58. 58. myEA framework A software product Is describing tools bought or created to build the application that are not standard Is composed of other tools if it is a packaged software product (ex: Microsoft Office Suite) A software product is composed of software components Is categorized depending on is technical function Has a generic name Has specific components (deployed at run time) 58
  59. 59. myEA framework A software standard Describe a standard software product Has a profile (Word file) Is categorized depending on is technical function Contains information concerning standard lifecycle can have several kinds of dependency links like: Depend on, Incompatible with, Used for service, Replaced by, Exception is, etc. Software Standard Framework Is a shared service Is categorized depending on is technical function Has a generic name Has specific components (deployed at run time) 59
  60. 60. myEA framework Component Architecture Used for describing n-tiers client-server architecture Deployed software component Has a version Is deployed on a Hardware component Has communication ports Data center Are connected by Network link Are sustaining platform and environment 60
  61. 61. Let’s take an example … myEA framework 61
  62. 62. myEA framework Application Component Architecture description n-tiers N-tiers architecture Composed of / Dependency / Replaced by Component Architecture Test, Integration, Production Source Application Destination Application Interface consist of Application functional Interface Environment Software product is not standard but can become a standard is composed of Can be business service and/or technical service and/or framework Shared Service Software Product composed of / Dependency is composed of / dependency Composed of / Dependency has Has Software Standard as of today Software Standard Software Component Are related to standard or not Hardware Standard as of today Software Component 62
  63. 63. myEA framework N-tiers flows description n-tiers An Application Composed of / Dependency / Replaced by Application component flows architecture Component Architecture Source Application Destination Application Interface consist of Dependency links between n-tiers architecture and software components Environment is composed of Shared Service Software Product composed of / Dependency is composed of / dependency Composed of / Dependency has Has Software Standard Software Component 63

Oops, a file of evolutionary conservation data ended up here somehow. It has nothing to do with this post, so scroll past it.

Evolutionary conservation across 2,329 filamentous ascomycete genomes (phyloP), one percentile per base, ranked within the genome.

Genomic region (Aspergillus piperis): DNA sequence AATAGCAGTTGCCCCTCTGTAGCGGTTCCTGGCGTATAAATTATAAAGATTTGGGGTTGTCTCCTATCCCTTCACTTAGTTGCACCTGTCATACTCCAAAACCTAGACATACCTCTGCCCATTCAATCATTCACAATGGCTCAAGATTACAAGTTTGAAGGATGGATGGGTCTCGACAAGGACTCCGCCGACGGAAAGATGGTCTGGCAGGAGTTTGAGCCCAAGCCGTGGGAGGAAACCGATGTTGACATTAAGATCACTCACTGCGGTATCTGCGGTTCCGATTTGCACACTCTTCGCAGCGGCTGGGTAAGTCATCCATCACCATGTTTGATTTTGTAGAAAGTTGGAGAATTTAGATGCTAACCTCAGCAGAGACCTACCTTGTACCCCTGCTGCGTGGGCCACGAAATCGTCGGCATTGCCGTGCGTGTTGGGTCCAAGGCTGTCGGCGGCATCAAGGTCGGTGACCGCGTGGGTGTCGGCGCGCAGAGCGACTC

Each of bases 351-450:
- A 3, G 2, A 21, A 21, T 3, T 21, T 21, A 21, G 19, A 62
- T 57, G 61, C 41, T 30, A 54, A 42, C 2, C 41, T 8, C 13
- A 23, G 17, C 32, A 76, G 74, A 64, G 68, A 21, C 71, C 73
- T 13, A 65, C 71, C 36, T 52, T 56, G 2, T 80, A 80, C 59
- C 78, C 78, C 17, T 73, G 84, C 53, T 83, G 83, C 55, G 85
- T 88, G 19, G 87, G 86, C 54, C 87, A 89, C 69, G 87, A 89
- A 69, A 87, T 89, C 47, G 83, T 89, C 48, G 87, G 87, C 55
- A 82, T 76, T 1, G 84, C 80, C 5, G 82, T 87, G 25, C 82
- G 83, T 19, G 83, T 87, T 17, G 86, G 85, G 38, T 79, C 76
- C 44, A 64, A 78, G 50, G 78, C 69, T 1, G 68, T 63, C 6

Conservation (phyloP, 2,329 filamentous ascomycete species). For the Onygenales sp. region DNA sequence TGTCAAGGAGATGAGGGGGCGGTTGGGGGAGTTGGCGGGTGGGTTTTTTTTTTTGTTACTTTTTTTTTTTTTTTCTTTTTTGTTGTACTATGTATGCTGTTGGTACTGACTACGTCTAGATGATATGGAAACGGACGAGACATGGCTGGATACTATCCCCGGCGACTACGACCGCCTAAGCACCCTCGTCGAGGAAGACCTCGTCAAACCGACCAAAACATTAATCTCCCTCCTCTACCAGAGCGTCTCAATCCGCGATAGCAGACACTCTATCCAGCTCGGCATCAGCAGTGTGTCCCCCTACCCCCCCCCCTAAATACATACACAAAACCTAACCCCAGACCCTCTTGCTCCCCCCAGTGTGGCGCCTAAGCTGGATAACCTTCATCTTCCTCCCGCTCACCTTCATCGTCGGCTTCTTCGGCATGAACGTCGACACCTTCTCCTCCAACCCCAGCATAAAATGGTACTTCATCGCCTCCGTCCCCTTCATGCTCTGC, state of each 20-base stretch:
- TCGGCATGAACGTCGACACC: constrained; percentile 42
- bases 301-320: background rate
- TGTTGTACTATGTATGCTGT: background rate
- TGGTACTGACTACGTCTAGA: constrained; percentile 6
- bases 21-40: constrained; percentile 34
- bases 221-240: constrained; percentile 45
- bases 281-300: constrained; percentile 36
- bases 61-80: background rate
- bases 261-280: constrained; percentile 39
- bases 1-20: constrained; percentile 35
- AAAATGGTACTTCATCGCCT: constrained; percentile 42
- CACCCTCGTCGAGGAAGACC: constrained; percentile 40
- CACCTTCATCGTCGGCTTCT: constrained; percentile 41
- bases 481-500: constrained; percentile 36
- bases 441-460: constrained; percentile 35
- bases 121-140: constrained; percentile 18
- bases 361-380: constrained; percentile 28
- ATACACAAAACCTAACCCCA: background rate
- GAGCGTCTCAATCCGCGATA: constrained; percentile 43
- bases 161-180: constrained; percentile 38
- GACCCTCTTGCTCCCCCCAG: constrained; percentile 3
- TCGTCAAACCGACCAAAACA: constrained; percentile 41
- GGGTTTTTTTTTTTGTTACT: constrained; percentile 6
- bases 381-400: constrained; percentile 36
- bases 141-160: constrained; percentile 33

64. 64. myEA framework Technical Service/Framework Description Component Architecture Shared Service has its own environment Application Shared Service has its own n-tiers architecture Shared Service is composed of software product Environment Service Country coverage Service Profile Country Coverage Shared Service Software Product Service Profile is composed of / dependency Service Framework Software Standard Service framework description (IT process) Shared Service is composed of software Standard 64
  65. 65. myEA framework Deployed Software component and flow Data Package Application Interface A functional interface is between internal Application (EAI) or external application (B2B) Format of data exchanged Hardware Component Technical Flow Technical interface (port, IP address, etc.) A Flow comprises interfaces (functional and technical), data exchanged and the type of flow (peer to peer, hub and spoke, pub/subscribe, etc.) Port Provide Use Software Component is deployed on Dependency Component deployed Deployed Software Component Protocol, Composed of 65
  66. 66. myEA framework Data center and LAN/WAN communications Network Link LAN/WAN link between data center Application Connected to DataCenter Data center description Contains Environment Hardware Component is composed of Shared Service platform (by country) and Environment (by type) 66